I’m sorry to say I’m not too interested in art museums, so our short evening trip to the Louvre was perfect for me. Even better was the nice sunset we were treated to! It was one of the few times during the trip where we actually got to see some blue sky!

The Louvre at dusk.

The Louvre at dusk.

 

Musée d’Orsay

Although the Louvre is easily one of the most famous museums in the world, it seems to me that many people prefer the smaller, side museums in Paris. Musée d’Orsay is by no means small or overlooked (only when compared to the Louvre), but I think the more recent art there is preferable to what the Louvre has on display.

Our first view of Musée d'Orsay, from the fifth floor.

One of our first views of the old train station turned museum, Musée d’Orsay.

Most of the work is by French artists, with a huge concentration on impressionists such as Manet, Monet, Degas, Renoir, Cézanne and Van Gogh. The work by Monet was perfect to prepare us for our trip to Giverny. We saw many easily recognized paintings walking through Musée d’Orsay, two of which were Van Gogh’s Bedroom in Arles and Monet’s Blue Waterlilies. I also wanted to go see the Dancers of Degas, but those proved to be just as tricky to find as Gay-Lussac’s grave in Père Lachaise. Perhaps we were just too hungry and walked right by them.

There were very strict rules in each of the galleries, of no photos, no speaking, and no pointing, just to name a few. However, no one seemed to mind if you took pictures outside the windows in between galleries. I’m not sure who gets to go stand outside on the balconies, but they must get amazing views.

No pictures were allowed in the galleries at Musée d'Orsay, but guards didn't seem to mind pictures out of the windows, and the view was great.

No pictures were allowed in the galleries at Musée d’Orsay, but guards didn’t seem to mind pictures out of the windows, and the view was great. Sacré-Cœur can be seen in the distance and the Louvre buildings are easily spotted to the right.

Looking out of the Musée d'Orsay clock, over the city.

Looking out of the huge Musée d’Orsay clock, over the city.

Even if a bit more simplistic than the Louvre palace and Versailles, the old railway station is still a work of art in and of itself. Seeing the interior is one of the big reasons to visit Musée d’Orsay in the first place.

Even the train station ceiling has fine detail.

Finely detailed ceilings, even in the old railway station.

Looking out over Musée d'Orsay, toward the entrance. Only three floors were completely open when we visited.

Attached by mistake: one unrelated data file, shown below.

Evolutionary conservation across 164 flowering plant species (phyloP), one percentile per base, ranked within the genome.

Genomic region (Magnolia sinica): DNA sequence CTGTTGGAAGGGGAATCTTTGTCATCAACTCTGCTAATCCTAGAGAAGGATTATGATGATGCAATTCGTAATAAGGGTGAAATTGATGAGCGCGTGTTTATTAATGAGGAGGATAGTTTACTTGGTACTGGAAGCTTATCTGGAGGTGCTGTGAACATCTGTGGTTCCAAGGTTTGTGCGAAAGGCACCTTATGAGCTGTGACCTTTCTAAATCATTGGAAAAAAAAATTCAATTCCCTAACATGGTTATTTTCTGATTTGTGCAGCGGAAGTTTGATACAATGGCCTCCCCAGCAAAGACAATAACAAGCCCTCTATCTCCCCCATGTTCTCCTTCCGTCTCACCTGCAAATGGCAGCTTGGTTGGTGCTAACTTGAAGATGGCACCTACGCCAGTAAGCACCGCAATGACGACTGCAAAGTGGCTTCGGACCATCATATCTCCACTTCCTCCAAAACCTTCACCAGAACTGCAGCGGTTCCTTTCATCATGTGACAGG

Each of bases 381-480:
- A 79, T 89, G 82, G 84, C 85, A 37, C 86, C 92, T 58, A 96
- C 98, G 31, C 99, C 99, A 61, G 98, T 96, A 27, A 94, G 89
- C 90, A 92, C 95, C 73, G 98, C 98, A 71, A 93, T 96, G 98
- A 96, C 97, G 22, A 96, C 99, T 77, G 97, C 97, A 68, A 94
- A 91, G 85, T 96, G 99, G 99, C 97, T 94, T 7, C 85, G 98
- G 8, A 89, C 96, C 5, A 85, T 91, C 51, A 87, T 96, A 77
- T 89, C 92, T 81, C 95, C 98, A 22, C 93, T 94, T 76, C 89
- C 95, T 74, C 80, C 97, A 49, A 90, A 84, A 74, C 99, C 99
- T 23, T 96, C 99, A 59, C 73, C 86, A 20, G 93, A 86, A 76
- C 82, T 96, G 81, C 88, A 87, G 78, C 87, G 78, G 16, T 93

Looking out over Musée d’Orsay, toward the entrance. Only three floors were completely open when we visited.

We also spent a just a few hours at Musée d’Orsay, but did get to visit most of the open floors while there. Unfortunately we left just as it began raining, and quickly ducked into a cafe for lunch. When the downpour started, lunch turned into an afternoon of trying to eat as slowly as possible, wrapping up with a delicious crêpe.

For anyone who is reading in order, you’ve probably noticed that this Paris trip is missing one of the biggest landmarks in the world. I’ve saved our trips to the Eiffel Tower for last, and those are coming up next.

One thought on “VI: Louvre et Musée d’Orsay

  1. I’m not a fan of the Mona Lisa but the real story behind it must be intriguing! The Musee d’Orsay is very unique, the wall decorations got me thinking about the time, labor and expense involved in its construction. Fascinating that under 26ers get in free at the Louvre on select days/times. A policy I think that could be adopted elsewhere in the world, especially the USA. Like Kaila’s photo of Louvre, nice perspective. Ceiling decoration at the Louvre is over-the-top! The Iceland layover provides an interesting slant on air travel and still agreeable thanks to Icelandic Air!

Leave a Reply

Fill in your details below or click an icon to log in:

WordPress.com Logo

You are commenting using your WordPress.com account. Log Out / Change )

Twitter picture

You are commenting using your Twitter account. Log Out / Change )

Facebook photo

You are commenting using your Facebook account. Log Out / Change )

Google+ photo

You are commenting using your Google+ account. Log Out / Change )

Connecting to %s